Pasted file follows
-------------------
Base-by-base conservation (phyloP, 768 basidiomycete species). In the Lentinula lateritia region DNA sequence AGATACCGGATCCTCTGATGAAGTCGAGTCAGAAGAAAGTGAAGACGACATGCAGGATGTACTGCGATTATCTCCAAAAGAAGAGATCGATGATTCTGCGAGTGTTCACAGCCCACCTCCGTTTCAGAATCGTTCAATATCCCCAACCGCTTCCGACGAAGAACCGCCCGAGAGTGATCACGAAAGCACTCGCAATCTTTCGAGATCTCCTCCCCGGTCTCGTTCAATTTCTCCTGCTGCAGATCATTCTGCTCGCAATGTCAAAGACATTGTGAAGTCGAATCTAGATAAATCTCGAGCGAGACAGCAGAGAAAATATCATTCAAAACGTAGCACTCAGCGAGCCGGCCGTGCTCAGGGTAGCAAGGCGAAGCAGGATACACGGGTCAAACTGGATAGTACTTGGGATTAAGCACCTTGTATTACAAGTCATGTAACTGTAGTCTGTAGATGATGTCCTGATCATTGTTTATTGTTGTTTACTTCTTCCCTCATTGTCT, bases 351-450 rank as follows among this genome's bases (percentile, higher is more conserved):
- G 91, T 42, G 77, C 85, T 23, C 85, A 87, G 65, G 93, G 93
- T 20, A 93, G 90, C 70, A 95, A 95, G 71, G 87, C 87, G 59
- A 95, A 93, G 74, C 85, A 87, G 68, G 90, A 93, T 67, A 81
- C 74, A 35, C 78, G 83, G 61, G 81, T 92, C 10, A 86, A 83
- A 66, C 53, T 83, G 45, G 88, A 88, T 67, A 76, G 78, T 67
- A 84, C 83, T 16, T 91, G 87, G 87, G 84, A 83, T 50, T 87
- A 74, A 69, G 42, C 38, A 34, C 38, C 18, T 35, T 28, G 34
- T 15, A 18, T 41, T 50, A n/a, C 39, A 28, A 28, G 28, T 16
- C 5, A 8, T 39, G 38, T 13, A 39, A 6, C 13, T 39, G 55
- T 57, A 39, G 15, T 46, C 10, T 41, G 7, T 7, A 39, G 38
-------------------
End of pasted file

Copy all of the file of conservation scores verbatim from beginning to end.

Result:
Base-by-base conservation (phyloP, 768 basidiomycete species). In the Lentinula lateritia region DNA sequence AGATACCGGATCCTCTGATGAAGTCGAGTCAGAAGAAAGTGAAGACGACATGCAGGATGTACTGCGATTATCTCCAAAAGAAGAGATCGATGATTCTGCGAGTGTTCACAGCCCACCTCCGTTTCAGAATCGTTCAATATCCCCAACCGCTTCCGACGAAGAACCGCCCGAGAGTGATCACGAAAGCACTCGCAATCTTTCGAGATCTCCTCCCCGGTCTCGTTCAATTTCTCCTGCTGCAGATCATTCTGCTCGCAATGTCAAAGACATTGTGAAGTCGAATCTAGATAAATCTCGAGCGAGACAGCAGAGAAAATATCATTCAAAACGTAGCACTCAGCGAGCCGGCCGTGCTCAGGGTAGCAAGGCGAAGCAGGATACACGGGTCAAACTGGATAGTACTTGGGATTAAGCACCTTGTATTACAAGTCATGTAACTGTAGTCTGTAGATGATGTCCTGATCATTGTTTATTGTTGTTTACTTCTTCCCTCATTGTCT, bases 351-450 rank as follows among this genome's bases (percentile, higher is more conserved):
- G 91, T 42, G 77, C 85, T 23, C 85, A 87, G 65, G 93, G 93
- T 20, A 93, G 90, C 70, A 95, A 95, G 71, G 87, C 87, G 59
- A 95, A 93, G 74, C 85, A 87, G 68, G 90, A 93, T 67, A 81
- C 74, A 35, C 78, G 83, G 61, G 81, T 92, C 10, A 86, A 83
- A 66, C 53, T 83, G 45, G 88, A 88, T 67, A 76, G 78, T 67
- A 84, C 83, T 16, T 91, G 87, G 87, G 84, A 83, T 50, T 87
- A 74, A 69, G 42, C 38, A 34, C 38, C 18, T 35, T 28, G 34
- T 15, A 18, T 41, T 50, A n/a, C 39, A 28, A 28, G 28, T 16
- C 5, A 8, T 39, G 38, T 13, A 39, A 6, C 13, T 39, G 55
- T 57, A 39, G 15, T 46, C 10, T 41, G 7, T 7, A 39, G 38